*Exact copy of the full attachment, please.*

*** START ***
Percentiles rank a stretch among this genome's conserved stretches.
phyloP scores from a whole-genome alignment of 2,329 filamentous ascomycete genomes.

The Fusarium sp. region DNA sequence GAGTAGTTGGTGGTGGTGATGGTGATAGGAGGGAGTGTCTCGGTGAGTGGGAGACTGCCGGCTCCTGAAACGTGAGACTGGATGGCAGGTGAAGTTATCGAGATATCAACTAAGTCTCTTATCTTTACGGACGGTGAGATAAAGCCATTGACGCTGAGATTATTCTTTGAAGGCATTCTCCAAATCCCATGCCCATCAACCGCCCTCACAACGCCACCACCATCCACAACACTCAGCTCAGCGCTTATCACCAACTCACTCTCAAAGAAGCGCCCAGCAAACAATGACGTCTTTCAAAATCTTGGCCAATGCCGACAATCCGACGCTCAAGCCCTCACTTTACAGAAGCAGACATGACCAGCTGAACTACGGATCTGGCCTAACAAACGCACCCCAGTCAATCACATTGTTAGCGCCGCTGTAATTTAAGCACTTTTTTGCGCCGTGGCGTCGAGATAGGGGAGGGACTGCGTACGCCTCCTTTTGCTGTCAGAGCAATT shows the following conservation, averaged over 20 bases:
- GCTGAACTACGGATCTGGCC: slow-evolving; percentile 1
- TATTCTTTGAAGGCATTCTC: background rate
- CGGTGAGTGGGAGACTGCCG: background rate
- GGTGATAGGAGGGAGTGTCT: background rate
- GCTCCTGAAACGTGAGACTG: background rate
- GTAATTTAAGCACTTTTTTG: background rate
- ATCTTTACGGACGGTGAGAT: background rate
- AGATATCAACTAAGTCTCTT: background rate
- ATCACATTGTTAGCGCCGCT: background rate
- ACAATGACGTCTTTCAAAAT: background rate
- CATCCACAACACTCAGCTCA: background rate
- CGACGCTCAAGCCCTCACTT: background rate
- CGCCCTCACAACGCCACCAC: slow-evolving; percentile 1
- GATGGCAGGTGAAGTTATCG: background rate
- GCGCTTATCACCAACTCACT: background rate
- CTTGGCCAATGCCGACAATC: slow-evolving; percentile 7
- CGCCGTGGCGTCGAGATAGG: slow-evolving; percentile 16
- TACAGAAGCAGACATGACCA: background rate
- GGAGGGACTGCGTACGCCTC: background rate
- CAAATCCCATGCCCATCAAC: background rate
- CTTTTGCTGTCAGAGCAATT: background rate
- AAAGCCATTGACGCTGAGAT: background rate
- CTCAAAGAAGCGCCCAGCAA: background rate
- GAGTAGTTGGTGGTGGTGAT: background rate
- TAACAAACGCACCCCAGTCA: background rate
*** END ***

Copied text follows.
Percentiles rank a stretch among this genome's conserved stretches.
phyloP scores from a whole-genome alignment of 2,329 filamentous ascomycete genomes.

The Fusarium sp. region DNA sequence GAGTAGTTGGTGGTGGTGATGGTGATAGGAGGGAGTGTCTCGGTGAGTGGGAGACTGCCGGCTCCTGAAACGTGAGACTGGATGGCAGGTGAAGTTATCGAGATATCAACTAAGTCTCTTATCTTTACGGACGGTGAGATAAAGCCATTGACGCTGAGATTATTCTTTGAAGGCATTCTCCAAATCCCATGCCCATCAACCGCCCTCACAACGCCACCACCATCCACAACACTCAGCTCAGCGCTTATCACCAACTCACTCTCAAAGAAGCGCCCAGCAAACAATGACGTCTTTCAAAATCTTGGCCAATGCCGACAATCCGACGCTCAAGCCCTCACTTTACAGAAGCAGACATGACCAGCTGAACTACGGATCTGGCCTAACAAACGCACCCCAGTCAATCACATTGTTAGCGCCGCTGTAATTTAAGCACTTTTTTGCGCCGTGGCGTCGAGATAGGGGAGGGACTGCGTACGCCTCCTTTTGCTGTCAGAGCAATT shows the following conservation, averaged over 20 bases:
- GCTGAACTACGGATCTGGCC: slow-evolving; percentile 1
- TATTCTTTGAAGGCATTCTC: background rate
- CGGTGAGTGGGAGACTGCCG: background rate
- GGTGATAGGAGGGAGTGTCT: background rate
- GCTCCTGAAACGTGAGACTG: background rate
- GTAATTTAAGCACTTTTTTG: background rate
- ATCTTTACGGACGGTGAGAT: background rate
- AGATATCAACTAAGTCTCTT: background rate
- ATCACATTGTTAGCGCCGCT: background rate
- ACAATGACGTCTTTCAAAAT: background rate
- CATCCACAACACTCAGCTCA: background rate
- CGACGCTCAAGCCCTCACTT: background rate
- CGCCCTCACAACGCCACCAC: slow-evolving; percentile 1
- GATGGCAGGTGAAGTTATCG: background rate
- GCGCTTATCACCAACTCACT: background rate
- CTTGGCCAATGCCGACAATC: slow-evolving; percentile 7
- CGCCGTGGCGTCGAGATAGG: slow-evolving; percentile 16
- TACAGAAGCAGACATGACCA: background rate
- GGAGGGACTGCGTACGCCTC: background rate
- CAAATCCCATGCCCATCAAC: background rate
- CTTTTGCTGTCAGAGCAATT: background rate
- AAAGCCATTGACGCTGAGAT: background rate
- CTCAAAGAAGCGCCCAGCAA: background rate
- GAGTAGTTGGTGGTGGTGAT: background rate
- TAACAAACGCACCCCAGTCA: background rate